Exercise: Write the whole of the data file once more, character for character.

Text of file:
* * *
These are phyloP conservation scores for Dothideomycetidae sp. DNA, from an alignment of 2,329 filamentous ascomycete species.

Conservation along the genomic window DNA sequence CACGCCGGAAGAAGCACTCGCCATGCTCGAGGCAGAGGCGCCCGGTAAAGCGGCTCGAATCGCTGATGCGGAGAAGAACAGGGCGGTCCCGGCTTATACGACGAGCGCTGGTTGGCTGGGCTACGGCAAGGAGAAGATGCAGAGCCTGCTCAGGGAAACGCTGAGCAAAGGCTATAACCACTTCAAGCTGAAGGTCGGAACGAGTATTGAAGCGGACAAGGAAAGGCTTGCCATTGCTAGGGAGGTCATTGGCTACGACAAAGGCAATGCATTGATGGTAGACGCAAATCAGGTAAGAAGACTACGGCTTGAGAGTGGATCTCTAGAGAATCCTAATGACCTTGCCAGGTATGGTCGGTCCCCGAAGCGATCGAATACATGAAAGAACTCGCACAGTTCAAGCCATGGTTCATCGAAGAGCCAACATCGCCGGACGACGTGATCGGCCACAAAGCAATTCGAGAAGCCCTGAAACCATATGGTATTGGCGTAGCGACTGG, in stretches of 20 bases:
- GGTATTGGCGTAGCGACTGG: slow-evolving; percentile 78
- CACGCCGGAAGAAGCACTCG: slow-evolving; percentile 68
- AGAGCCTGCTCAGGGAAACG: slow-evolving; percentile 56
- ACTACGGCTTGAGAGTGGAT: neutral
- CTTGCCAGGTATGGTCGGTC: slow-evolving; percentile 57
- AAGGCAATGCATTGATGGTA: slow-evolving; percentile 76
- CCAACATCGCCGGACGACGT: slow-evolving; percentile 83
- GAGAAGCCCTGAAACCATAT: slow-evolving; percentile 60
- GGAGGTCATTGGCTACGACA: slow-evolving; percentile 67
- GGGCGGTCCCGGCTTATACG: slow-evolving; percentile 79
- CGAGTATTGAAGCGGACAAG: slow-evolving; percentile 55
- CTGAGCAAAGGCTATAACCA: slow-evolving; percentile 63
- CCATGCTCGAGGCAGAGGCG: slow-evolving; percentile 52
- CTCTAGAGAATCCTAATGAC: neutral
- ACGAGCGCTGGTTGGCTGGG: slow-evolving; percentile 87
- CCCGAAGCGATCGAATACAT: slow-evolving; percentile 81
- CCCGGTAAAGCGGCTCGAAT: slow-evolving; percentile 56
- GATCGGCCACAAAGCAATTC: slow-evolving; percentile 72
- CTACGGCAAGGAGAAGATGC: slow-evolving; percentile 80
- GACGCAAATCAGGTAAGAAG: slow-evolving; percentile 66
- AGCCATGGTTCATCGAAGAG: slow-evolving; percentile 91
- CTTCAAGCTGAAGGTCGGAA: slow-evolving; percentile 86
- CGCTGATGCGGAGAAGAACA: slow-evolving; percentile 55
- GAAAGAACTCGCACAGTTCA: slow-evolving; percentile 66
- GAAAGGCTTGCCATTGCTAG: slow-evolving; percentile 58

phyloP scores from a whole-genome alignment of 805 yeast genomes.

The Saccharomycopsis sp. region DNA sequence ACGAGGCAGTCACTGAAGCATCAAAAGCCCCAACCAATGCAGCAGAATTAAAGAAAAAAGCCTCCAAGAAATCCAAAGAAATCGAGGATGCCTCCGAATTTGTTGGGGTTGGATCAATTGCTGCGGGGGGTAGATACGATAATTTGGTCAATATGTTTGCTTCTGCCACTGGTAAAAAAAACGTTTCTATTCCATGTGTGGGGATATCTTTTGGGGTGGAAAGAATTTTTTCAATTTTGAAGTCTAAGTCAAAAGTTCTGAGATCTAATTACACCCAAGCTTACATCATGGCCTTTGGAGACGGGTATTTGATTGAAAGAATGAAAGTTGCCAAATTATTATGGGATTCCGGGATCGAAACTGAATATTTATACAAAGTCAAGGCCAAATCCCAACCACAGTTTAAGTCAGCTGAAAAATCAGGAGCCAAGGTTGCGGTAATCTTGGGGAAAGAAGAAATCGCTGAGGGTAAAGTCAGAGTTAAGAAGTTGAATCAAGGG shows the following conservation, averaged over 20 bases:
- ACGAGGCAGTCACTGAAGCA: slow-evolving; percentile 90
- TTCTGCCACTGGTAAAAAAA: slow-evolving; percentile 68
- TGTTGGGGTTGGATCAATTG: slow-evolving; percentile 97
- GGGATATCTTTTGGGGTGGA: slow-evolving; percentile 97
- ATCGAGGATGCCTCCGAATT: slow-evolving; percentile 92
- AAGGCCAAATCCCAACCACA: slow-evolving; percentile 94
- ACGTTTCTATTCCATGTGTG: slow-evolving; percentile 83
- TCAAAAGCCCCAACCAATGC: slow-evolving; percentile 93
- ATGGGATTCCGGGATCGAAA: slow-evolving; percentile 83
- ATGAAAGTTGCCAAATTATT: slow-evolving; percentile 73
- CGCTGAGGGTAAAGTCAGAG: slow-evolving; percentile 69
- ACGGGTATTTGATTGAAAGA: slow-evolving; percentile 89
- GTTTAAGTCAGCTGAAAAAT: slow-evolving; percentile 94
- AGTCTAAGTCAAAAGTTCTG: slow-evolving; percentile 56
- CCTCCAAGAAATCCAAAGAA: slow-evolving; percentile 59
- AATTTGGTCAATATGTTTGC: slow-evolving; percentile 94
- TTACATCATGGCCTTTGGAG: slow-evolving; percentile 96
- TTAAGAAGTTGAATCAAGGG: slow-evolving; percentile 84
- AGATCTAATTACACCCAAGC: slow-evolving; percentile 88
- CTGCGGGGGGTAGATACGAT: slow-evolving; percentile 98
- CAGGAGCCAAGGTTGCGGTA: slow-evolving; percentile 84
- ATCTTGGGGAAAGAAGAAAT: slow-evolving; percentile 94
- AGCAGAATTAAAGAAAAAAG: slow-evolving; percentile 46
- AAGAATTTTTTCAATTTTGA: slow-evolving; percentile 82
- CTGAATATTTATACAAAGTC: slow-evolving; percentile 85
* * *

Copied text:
These are phyloP conservation scores for Dothideomycetidae sp. DNA, from an alignment of 2,329 filamentous ascomycete species.

Conservation along the genomic window DNA sequence CACGCCGGAAGAAGCACTCGCCATGCTCGAGGCAGAGGCGCCCGGTAAAGCGGCTCGAATCGCTGATGCGGAGAAGAACAGGGCGGTCCCGGCTTATACGACGAGCGCTGGTTGGCTGGGCTACGGCAAGGAGAAGATGCAGAGCCTGCTCAGGGAAACGCTGAGCAAAGGCTATAACCACTTCAAGCTGAAGGTCGGAACGAGTATTGAAGCGGACAAGGAAAGGCTTGCCATTGCTAGGGAGGTCATTGGCTACGACAAAGGCAATGCATTGATGGTAGACGCAAATCAGGTAAGAAGACTACGGCTTGAGAGTGGATCTCTAGAGAATCCTAATGACCTTGCCAGGTATGGTCGGTCCCCGAAGCGATCGAATACATGAAAGAACTCGCACAGTTCAAGCCATGGTTCATCGAAGAGCCAACATCGCCGGACGACGTGATCGGCCACAAAGCAATTCGAGAAGCCCTGAAACCATATGGTATTGGCGTAGCGACTGG, in stretches of 20 bases:
- GGTATTGGCGTAGCGACTGG: slow-evolving; percentile 78
- CACGCCGGAAGAAGCACTCG: slow-evolving; percentile 68
- AGAGCCTGCTCAGGGAAACG: slow-evolving; percentile 56
- ACTACGGCTTGAGAGTGGAT: neutral
- CTTGCCAGGTATGGTCGGTC: slow-evolving; percentile 57
- AAGGCAATGCATTGATGGTA: slow-evolving; percentile 76
- CCAACATCGCCGGACGACGT: slow-evolving; percentile 83
- GAGAAGCCCTGAAACCATAT: slow-evolving; percentile 60
- GGAGGTCATTGGCTACGACA: slow-evolving; percentile 67
- GGGCGGTCCCGGCTTATACG: slow-evolving; percentile 79
- CGAGTATTGAAGCGGACAAG: slow-evolving; percentile 55
- CTGAGCAAAGGCTATAACCA: slow-evolving; percentile 63
- CCATGCTCGAGGCAGAGGCG: slow-evolving; percentile 52
- CTCTAGAGAATCCTAATGAC: neutral
- ACGAGCGCTGGTTGGCTGGG: slow-evolving; percentile 87
- CCCGAAGCGATCGAATACAT: slow-evolving; percentile 81
- CCCGGTAAAGCGGCTCGAAT: slow-evolving; percentile 56
- GATCGGCCACAAAGCAATTC: slow-evolving; percentile 72
- CTACGGCAAGGAGAAGATGC: slow-evolving; percentile 80
- GACGCAAATCAGGTAAGAAG: slow-evolving; percentile 66
- AGCCATGGTTCATCGAAGAG: slow-evolving; percentile 91
- CTTCAAGCTGAAGGTCGGAA: slow-evolving; percentile 86
- CGCTGATGCGGAGAAGAACA: slow-evolving; percentile 55
- GAAAGAACTCGCACAGTTCA: slow-evolving; percentile 66
- GAAAGGCTTGCCATTGCTAG: slow-evolving; percentile 58

phyloP scores from a whole-genome alignment of 805 yeast genomes.

The Saccharomycopsis sp. region DNA sequence ACGAGGCAGTCACTGAAGCATCAAAAGCCCCAACCAATGCAGCAGAATTAAAGAAAAAAGCCTCCAAGAAATCCAAAGAAATCGAGGATGCCTCCGAATTTGTTGGGGTTGGATCAATTGCTGCGGGGGGTAGATACGATAATTTGGTCAATATGTTTGCTTCTGCCACTGGTAAAAAAAACGTTTCTATTCCATGTGTGGGGATATCTTTTGGGGTGGAAAGAATTTTTTCAATTTTGAAGTCTAAGTCAAAAGTTCTGAGATCTAATTACACCCAAGCTTACATCATGGCCTTTGGAGACGGGTATTTGATTGAAAGAATGAAAGTTGCCAAATTATTATGGGATTCCGGGATCGAAACTGAATATTTATACAAAGTCAAGGCCAAATCCCAACCACAGTTTAAGTCAGCTGAAAAATCAGGAGCCAAGGTTGCGGTAATCTTGGGGAAAGAAGAAATCGCTGAGGGTAAAGTCAGAGTTAAGAAGTTGAATCAAGGG shows the following conservation, averaged over 20 bases:
- ACGAGGCAGTCACTGAAGCA: slow-evolving; percentile 90
- TTCTGCCACTGGTAAAAAAA: slow-evolving; percentile 68
- TGTTGGGGTTGGATCAATTG: slow-evolving; percentile 97
- GGGATATCTTTTGGGGTGGA: slow-evolving; percentile 97
- ATCGAGGATGCCTCCGAATT: slow-evolving; percentile 92
- AAGGCCAAATCCCAACCACA: slow-evolving; percentile 94
- ACGTTTCTATTCCATGTGTG: slow-evolving; percentile 83
- TCAAAAGCCCCAACCAATGC: slow-evolving; percentile 93
- ATGGGATTCCGGGATCGAAA: slow-evolving; percentile 83
- ATGAAAGTTGCCAAATTATT: slow-evolving; percentile 73
- CGCTGAGGGTAAAGTCAGAG: slow-evolving; percentile 69
- ACGGGTATTTGATTGAAAGA: slow-evolving; percentile 89
- GTTTAAGTCAGCTGAAAAAT: slow-evolving; percentile 94
- AGTCTAAGTCAAAAGTTCTG: slow-evolving; percentile 56
- CCTCCAAGAAATCCAAAGAA: slow-evolving; percentile 59
- AATTTGGTCAATATGTTTGC: slow-evolving; percentile 94
- TTACATCATGGCCTTTGGAG: slow-evolving; percentile 96
- TTAAGAAGTTGAATCAAGGG: slow-evolving; percentile 84
- AGATCTAATTACACCCAAGC: slow-evolving; percentile 88
- CTGCGGGGGGTAGATACGAT: slow-evolving; percentile 98
- CAGGAGCCAAGGTTGCGGTA: slow-evolving; percentile 84
- ATCTTGGGGAAAGAAGAAAT: slow-evolving; percentile 94
- AGCAGAATTAAAGAAAAAAG: slow-evolving; percentile 46
- AAGAATTTTTTCAATTTTGA: slow-evolving; percentile 82
- CTGAATATTTATACAAAGTC: slow-evolving; percentile 85